The New White House Clean Air in Buildings Initiative: What You Need to Know
Read about the Biden Administration's new initiative and guidelines to improve indoor air quality and reduce COVID-19 airborne transmission.
Earlier this month, the Biden administration announced the Clean Air in Buildings Challenge, an initiative prepared as part of the National COVID-19 Preparedness Plan, meant to improve ventilation and reduce the spread of COVID-19 within buildings.
The Clean Air in Buildings Challenge initiative encourages all building owners and operators, schools, colleges and universities, and organizations to adopt crucial strategies to improve indoor air quality in their buildings and reduce the spread of COVID-19.
Here's what you need to know about the plan and its corresponding guidelines:
An Overview of the National COVID-19 Preparedness Plan
The Clean Air in Buildings Challenge is part of the National COVID-19 Preparedness Plan. The plan lays out a roadmap to help fight against COVID-19 in the future as the country starts to move towards more normal routines.
Released early in 2022, the COVID Preparedness Plan focuses on four key goals:
- Protection against and the treatment of COVID-19
- Preparing for new variants
- Preventing economic and educational shutdowns
- Continuing to vaccinate the world
In collaboration with Congress and other government agencies, the National COVID-19 Preparedness Plan and Clean Air in Buildings Challenge represent a multi-layered prevention strategy to fight against COVID-19.
The COVID-19 plan highlights the importance of providing the appropriate resources and guidance to schools, workers, and workplaces to help prevent further shutdowns. One key initiative highlights the importance of indoor air quality and providing schools and businesses with guidelines and resources to improve ventilation and air filtration in their buildings.
Click here to download the full transcript of the OSTP Discussion
What is the Clean Air in Buildings Challenge?
The Clean Air in Buildings Challenge is a call to action for building owners, operators, and leaders to assess their indoor air quality (IAQ) and, where necessary, improve the ventilation and air filtration to keep occupants safe from COVID-19.
The Environmental Protection Agency (EPA) developed the Clean Air in Buildings Challenge Fact Sheet, which provides a baseline of guidelines for indoor air quality and actionable steps buildings owners can take to improve their air quality.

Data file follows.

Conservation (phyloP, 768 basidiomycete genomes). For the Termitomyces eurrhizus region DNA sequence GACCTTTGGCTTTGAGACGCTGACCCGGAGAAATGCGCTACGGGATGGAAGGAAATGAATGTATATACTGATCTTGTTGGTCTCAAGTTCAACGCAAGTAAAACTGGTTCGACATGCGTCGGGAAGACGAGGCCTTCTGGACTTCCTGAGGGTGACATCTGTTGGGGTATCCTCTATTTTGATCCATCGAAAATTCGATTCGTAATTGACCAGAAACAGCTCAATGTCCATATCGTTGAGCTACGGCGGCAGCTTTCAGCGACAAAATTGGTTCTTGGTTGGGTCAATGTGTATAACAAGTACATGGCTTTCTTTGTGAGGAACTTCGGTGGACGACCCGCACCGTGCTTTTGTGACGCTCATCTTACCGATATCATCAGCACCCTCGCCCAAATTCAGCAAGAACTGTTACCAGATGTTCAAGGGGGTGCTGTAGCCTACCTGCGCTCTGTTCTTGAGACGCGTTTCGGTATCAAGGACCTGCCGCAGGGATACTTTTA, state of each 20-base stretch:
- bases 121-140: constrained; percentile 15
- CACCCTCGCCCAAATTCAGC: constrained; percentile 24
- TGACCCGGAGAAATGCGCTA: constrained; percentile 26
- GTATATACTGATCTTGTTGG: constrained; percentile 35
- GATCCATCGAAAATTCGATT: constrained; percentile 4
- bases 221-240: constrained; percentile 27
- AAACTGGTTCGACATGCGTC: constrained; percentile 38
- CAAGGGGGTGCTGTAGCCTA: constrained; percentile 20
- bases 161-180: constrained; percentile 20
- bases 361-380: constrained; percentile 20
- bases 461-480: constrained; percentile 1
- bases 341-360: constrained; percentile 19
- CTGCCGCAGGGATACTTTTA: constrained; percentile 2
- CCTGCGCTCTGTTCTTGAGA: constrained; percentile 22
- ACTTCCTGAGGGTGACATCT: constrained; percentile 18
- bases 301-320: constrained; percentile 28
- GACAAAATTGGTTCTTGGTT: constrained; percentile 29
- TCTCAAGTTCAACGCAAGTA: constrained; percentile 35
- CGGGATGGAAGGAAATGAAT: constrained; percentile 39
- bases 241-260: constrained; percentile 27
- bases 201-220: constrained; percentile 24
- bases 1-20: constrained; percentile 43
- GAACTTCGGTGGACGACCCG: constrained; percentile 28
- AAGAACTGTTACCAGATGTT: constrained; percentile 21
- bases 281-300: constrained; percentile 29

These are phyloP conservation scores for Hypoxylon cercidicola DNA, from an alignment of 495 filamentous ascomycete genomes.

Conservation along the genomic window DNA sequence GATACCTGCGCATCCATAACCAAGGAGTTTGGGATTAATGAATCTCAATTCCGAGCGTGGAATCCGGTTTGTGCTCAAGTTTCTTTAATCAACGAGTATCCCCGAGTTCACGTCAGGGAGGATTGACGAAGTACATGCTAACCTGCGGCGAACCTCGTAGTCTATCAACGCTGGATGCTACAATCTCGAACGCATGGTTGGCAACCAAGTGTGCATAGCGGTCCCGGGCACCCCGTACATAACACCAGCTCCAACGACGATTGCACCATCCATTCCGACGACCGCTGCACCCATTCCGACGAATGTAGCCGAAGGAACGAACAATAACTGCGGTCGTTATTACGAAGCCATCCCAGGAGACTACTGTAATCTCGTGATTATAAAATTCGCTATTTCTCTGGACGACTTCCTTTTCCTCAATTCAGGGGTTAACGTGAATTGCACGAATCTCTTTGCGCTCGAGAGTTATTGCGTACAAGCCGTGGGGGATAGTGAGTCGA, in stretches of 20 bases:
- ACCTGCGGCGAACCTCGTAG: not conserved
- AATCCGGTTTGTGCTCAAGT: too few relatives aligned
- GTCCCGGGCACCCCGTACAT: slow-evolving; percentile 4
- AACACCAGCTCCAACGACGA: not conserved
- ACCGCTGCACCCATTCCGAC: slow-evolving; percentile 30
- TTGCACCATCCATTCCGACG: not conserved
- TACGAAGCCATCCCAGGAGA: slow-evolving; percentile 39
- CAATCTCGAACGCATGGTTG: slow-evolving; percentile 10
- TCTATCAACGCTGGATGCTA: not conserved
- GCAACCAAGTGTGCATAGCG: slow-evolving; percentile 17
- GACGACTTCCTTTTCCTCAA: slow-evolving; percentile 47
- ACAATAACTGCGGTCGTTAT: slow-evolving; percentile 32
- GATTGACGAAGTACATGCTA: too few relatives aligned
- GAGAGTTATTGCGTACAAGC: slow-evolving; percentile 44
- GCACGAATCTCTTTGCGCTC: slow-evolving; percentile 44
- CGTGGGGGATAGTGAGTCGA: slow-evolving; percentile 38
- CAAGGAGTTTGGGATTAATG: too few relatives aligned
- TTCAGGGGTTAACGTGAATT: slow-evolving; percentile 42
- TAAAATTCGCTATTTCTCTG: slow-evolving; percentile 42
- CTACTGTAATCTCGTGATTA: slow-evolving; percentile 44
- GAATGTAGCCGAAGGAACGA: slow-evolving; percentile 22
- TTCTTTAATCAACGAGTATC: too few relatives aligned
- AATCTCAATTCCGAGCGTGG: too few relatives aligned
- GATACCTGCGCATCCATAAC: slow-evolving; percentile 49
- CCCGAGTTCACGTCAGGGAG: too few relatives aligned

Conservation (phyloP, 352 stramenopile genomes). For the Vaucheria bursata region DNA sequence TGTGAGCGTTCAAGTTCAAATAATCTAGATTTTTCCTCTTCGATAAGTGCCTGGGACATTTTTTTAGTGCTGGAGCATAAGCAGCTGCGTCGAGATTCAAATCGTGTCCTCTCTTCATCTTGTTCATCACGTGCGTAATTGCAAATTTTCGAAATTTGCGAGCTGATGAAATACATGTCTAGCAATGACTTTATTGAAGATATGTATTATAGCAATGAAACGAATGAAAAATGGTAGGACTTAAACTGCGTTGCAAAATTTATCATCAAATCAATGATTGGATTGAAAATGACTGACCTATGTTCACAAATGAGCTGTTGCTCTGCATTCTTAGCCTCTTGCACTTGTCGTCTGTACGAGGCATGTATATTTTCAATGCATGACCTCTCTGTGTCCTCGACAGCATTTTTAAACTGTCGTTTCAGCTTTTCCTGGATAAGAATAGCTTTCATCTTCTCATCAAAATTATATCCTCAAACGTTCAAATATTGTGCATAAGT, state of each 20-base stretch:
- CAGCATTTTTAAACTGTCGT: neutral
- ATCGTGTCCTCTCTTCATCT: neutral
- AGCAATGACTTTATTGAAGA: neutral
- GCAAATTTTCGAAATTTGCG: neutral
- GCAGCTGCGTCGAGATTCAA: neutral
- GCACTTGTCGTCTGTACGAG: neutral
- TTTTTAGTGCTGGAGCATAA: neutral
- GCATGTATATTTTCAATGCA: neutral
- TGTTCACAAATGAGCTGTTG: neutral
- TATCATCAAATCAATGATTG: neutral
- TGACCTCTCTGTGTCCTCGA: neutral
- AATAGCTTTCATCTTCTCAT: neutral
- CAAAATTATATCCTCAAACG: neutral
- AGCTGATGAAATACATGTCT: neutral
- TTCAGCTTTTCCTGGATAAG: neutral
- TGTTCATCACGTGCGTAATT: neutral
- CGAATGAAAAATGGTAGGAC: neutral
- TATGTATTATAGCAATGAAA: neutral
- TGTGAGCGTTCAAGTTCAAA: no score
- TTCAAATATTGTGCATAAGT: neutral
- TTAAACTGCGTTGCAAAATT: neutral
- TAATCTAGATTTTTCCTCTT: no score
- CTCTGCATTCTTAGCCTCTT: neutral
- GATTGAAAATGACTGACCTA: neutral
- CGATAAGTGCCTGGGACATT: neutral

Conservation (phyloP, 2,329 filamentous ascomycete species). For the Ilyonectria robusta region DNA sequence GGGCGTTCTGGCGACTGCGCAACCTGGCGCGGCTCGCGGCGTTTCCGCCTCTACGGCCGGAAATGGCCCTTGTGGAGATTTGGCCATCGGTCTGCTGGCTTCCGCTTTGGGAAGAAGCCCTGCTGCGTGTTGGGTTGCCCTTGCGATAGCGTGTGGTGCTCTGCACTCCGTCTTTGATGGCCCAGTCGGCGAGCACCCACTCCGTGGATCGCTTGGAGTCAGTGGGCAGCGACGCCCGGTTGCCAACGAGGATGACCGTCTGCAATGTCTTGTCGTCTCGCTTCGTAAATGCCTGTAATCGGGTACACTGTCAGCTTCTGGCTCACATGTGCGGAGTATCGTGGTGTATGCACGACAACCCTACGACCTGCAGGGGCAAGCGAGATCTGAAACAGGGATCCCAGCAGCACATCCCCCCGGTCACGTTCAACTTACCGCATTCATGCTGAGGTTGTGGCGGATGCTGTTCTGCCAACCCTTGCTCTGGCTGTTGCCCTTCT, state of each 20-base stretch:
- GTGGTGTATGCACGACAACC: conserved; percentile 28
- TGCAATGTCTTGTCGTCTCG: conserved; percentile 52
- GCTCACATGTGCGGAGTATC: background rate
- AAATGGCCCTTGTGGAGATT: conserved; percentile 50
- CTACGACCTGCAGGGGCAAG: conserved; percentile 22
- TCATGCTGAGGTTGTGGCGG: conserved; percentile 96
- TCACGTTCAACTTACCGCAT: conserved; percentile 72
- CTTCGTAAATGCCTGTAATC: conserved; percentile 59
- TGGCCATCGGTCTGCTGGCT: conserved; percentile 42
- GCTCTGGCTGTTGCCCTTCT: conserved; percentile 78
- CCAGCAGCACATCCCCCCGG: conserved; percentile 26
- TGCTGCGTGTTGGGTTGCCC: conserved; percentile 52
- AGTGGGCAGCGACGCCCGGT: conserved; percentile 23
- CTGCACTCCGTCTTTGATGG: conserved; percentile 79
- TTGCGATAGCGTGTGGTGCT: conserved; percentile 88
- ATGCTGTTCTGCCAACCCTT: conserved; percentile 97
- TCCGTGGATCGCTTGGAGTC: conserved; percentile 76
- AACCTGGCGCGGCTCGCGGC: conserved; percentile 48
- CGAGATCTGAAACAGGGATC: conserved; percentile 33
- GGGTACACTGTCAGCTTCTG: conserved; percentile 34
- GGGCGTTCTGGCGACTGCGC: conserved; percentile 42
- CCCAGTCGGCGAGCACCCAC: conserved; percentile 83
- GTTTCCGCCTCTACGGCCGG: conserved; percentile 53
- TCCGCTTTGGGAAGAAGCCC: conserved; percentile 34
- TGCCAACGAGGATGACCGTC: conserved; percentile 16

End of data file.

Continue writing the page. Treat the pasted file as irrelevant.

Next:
Below are the high-level principles and general actions recommended in the document to help improve indoor air quality (IAQ) and help reduce the risk of airborne spread of viruses and other contaminants:
- Create a clean indoor air action plan that involves assessing indoor air quality, planning air quality upgrades and improvements, and scheduling things like HVAC inspection and maintenance.
- Optimize fresh air ventilation by circulating clean outdoor air indoors.
- Enhance air cleaning and air filtration through HVAC systems and in-room air-cleaning devices.
- Engage community members to increase awareness, commitment, and participation.
EPA's Guidelines for Improving Indoor Air Quality in Buildings
The following guidelines are taken directly from the Clean Air in Buildings Challenge guidelines document.
1 - Create an Indoor Action Plan
Determine how clean outdoor air is brought into the building and distributed to all occupied spaces. Understand and document how HVAC systems work for your building.
- Work with an HVAC expert to assess and inspect systems for ventilation, filtration, and air cleaning. Through commissioning, testing, and balancing, verify that building systems are functioning as designed.
- Implement other IAQ assessment approaches such as carbon dioxide (CO2) monitors as needed.
- Determine how much clean air (outdoor air + filtered HVAC recirculation air) is needed and verify or measure air delivery for each room or space.
- Assess if you need to manage the direction of air flows in higher-risk areas of your building (e.g., in a school nurse's office).
- Create an IAQ action plan that includes regular inspections and maintenance, including filter replacements and HVAC system upgrades or improvements, as needed.
- Support the people who operate or help with building and air distribution systems by providing continuing education and training.
2 - Optimize Fresh Air Ventilation in Your HVAC System
Optimize fresh air ventilation by bringing in and circulating clean outdoor air indoors.
- Ensure outdoor air is acceptably clean or is adequately filtered as it is brought into the building.
- Properly use economizers, which are devices that supplement mechanical cooling with fresh air, to efficiently and cost-effectively increase fresh air ventilation.
- Run HVAC systems during all occupied hours to ensure clean air enters and is distributed throughout the building.
- Ensure that exhaust fans in bathrooms are functioning and set fans to run during occupied hours.
- Increase volume of clean, outdoor air at times of higher risk (e.g., at times of elevated risk of COVID-19):
- Adjust HVAC settings while considering thermal comfort, humidity, outdoor air quality, and energy use.